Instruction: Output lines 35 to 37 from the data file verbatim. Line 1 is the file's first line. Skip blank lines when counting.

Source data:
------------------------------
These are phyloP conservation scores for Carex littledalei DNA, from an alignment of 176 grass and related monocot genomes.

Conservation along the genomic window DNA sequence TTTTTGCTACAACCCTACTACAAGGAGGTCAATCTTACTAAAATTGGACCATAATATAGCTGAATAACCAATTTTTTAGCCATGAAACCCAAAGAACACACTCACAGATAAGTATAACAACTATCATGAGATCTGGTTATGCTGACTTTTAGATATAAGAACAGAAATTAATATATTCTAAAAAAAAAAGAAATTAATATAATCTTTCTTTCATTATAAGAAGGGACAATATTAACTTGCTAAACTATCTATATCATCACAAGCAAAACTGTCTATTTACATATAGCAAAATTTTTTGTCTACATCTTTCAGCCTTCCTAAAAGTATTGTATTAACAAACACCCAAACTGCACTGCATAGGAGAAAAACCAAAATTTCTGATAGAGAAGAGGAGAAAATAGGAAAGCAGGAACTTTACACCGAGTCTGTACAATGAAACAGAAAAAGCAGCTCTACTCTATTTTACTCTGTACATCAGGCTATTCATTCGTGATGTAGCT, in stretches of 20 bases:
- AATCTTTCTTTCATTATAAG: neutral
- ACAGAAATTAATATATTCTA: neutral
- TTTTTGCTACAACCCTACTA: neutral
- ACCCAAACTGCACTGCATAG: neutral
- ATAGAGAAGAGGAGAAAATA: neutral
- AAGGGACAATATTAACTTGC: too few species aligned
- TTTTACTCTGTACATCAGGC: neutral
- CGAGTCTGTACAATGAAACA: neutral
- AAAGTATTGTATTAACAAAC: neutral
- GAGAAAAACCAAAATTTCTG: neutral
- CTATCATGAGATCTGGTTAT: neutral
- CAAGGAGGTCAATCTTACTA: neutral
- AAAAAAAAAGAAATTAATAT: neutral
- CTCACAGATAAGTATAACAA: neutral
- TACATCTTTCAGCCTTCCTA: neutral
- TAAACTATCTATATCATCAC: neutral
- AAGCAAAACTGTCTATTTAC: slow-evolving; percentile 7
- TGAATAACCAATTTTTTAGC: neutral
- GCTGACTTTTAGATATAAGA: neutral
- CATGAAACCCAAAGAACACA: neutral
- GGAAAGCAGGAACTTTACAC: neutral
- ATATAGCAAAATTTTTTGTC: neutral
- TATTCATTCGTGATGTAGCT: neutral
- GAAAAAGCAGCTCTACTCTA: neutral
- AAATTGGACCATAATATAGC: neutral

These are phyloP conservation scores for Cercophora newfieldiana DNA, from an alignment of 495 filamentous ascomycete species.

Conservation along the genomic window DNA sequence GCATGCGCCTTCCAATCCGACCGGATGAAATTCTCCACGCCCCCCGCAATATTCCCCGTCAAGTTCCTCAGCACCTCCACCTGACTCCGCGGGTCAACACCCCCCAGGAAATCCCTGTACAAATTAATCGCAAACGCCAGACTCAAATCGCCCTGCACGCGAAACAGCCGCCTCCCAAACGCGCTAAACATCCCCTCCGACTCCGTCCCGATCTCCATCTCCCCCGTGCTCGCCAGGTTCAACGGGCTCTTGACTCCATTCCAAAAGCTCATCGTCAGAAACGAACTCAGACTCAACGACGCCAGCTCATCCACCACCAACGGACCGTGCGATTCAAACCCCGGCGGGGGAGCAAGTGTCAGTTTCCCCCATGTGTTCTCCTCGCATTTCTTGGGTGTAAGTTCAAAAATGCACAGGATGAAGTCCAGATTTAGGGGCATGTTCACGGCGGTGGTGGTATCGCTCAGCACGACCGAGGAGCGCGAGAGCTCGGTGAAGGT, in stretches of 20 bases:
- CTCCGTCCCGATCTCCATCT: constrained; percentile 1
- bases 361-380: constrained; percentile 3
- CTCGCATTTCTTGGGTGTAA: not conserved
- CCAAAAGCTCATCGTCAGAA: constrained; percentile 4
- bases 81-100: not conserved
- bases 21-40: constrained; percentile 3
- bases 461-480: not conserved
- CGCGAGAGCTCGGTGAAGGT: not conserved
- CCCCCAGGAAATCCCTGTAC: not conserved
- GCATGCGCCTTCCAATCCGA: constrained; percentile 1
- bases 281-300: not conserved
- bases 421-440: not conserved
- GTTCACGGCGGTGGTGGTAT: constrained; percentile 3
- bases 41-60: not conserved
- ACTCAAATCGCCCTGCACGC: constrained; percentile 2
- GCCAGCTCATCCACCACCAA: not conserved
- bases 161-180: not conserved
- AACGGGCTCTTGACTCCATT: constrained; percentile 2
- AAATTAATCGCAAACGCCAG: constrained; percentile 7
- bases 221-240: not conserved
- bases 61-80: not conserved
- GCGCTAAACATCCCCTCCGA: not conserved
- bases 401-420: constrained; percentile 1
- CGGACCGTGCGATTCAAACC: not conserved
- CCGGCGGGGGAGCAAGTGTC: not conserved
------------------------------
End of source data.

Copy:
- bases 21-40: constrained; percentile 3
- bases 461-480: not conserved
- CGCGAGAGCTCGGTGAAGGT: not conserved